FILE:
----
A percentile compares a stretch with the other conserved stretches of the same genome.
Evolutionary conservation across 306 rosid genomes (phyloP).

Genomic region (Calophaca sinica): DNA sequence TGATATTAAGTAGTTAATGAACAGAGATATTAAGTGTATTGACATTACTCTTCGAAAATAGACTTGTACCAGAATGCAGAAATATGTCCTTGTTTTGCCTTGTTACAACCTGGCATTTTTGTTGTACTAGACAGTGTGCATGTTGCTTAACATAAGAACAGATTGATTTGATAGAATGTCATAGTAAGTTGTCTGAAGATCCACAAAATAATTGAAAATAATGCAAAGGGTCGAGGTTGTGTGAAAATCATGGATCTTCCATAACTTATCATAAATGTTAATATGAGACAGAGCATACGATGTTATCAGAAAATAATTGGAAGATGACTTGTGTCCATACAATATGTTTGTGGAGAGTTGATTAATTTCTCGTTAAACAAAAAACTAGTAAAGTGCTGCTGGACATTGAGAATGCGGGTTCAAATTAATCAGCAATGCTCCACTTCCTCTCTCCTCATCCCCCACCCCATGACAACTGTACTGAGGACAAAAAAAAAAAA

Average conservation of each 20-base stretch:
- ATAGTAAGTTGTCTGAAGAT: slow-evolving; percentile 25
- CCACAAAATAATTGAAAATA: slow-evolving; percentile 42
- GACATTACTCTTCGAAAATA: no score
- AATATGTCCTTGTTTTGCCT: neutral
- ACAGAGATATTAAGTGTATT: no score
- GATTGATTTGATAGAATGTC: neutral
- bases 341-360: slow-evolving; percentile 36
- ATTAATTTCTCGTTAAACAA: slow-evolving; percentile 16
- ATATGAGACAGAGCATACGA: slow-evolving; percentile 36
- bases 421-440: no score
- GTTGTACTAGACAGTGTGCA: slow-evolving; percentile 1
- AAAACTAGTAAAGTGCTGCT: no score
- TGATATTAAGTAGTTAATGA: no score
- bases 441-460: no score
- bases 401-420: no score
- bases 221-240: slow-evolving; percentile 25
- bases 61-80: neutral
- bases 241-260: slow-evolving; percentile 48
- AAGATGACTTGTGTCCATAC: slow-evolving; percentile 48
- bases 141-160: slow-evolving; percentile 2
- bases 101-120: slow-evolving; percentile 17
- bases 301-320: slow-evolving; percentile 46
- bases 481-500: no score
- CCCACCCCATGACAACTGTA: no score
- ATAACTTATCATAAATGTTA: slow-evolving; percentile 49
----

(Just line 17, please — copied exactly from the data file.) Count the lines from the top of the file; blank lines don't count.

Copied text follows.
- TGATATTAAGTAGTTAATGA: no score